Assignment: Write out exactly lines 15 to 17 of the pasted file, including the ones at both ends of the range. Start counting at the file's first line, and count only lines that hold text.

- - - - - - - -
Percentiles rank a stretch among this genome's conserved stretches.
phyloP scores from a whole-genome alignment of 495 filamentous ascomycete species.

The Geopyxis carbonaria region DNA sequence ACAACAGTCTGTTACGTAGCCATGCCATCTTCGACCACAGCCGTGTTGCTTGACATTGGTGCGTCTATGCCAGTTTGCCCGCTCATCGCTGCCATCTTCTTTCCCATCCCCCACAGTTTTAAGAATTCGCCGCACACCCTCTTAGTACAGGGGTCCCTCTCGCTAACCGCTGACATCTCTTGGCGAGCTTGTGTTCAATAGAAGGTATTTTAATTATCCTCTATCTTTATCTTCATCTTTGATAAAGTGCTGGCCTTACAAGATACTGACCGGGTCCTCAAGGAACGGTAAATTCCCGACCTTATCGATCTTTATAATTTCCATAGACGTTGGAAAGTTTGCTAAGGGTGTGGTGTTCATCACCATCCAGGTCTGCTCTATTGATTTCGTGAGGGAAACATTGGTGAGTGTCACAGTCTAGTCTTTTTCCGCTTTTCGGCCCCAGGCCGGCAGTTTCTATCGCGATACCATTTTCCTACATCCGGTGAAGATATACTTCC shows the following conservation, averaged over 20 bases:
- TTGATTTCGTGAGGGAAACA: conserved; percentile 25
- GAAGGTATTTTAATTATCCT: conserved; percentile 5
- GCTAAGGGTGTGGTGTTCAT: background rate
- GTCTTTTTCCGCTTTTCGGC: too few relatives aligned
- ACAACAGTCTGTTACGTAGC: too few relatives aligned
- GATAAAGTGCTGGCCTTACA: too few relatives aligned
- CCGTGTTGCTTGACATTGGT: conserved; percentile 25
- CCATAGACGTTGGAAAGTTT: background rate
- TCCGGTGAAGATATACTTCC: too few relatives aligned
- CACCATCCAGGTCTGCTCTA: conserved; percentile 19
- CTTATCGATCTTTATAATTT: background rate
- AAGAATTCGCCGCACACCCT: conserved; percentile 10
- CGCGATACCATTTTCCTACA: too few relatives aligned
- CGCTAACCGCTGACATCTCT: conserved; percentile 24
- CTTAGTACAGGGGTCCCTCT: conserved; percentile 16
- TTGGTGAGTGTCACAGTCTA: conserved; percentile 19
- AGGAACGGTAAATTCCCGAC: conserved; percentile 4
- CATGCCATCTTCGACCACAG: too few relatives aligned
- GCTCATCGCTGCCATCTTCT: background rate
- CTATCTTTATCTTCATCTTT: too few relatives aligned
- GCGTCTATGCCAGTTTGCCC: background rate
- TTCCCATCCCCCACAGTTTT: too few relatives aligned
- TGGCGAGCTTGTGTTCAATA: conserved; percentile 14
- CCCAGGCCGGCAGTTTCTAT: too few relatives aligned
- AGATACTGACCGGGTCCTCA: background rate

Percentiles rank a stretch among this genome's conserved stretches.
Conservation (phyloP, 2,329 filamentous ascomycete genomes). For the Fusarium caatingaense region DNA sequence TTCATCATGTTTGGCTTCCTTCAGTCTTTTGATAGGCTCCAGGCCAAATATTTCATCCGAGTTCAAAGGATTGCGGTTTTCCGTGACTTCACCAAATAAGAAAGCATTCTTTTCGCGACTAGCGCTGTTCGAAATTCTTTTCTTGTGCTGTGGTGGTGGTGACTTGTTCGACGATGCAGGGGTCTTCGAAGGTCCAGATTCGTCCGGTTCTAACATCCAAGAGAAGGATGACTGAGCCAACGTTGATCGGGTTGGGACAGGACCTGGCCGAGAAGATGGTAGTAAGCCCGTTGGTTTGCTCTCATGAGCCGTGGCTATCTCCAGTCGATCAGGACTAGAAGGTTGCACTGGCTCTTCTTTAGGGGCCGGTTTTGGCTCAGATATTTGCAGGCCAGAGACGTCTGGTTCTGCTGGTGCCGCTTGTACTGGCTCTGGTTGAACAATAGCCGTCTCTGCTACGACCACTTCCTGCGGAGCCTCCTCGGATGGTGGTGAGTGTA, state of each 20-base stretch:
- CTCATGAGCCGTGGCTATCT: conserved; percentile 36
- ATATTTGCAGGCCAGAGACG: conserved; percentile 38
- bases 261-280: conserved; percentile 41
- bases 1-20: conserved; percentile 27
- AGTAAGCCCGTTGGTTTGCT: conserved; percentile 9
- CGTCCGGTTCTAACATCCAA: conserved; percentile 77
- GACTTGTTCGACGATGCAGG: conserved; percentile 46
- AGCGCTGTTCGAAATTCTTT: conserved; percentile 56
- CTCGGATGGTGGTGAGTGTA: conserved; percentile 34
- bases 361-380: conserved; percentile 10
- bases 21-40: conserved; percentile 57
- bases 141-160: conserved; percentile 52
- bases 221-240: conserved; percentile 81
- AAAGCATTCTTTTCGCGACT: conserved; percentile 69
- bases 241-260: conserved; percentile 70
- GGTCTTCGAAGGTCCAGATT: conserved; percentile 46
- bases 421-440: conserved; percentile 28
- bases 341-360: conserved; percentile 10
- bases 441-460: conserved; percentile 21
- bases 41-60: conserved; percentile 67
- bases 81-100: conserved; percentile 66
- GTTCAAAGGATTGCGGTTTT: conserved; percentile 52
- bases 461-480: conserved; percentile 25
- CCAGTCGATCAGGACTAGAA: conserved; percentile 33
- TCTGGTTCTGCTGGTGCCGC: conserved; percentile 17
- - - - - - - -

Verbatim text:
- AAGAATTCGCCGCACACCCT: conserved; percentile 10
- CGCGATACCATTTTCCTACA: too few relatives aligned
- CGCTAACCGCTGACATCTCT: conserved; percentile 24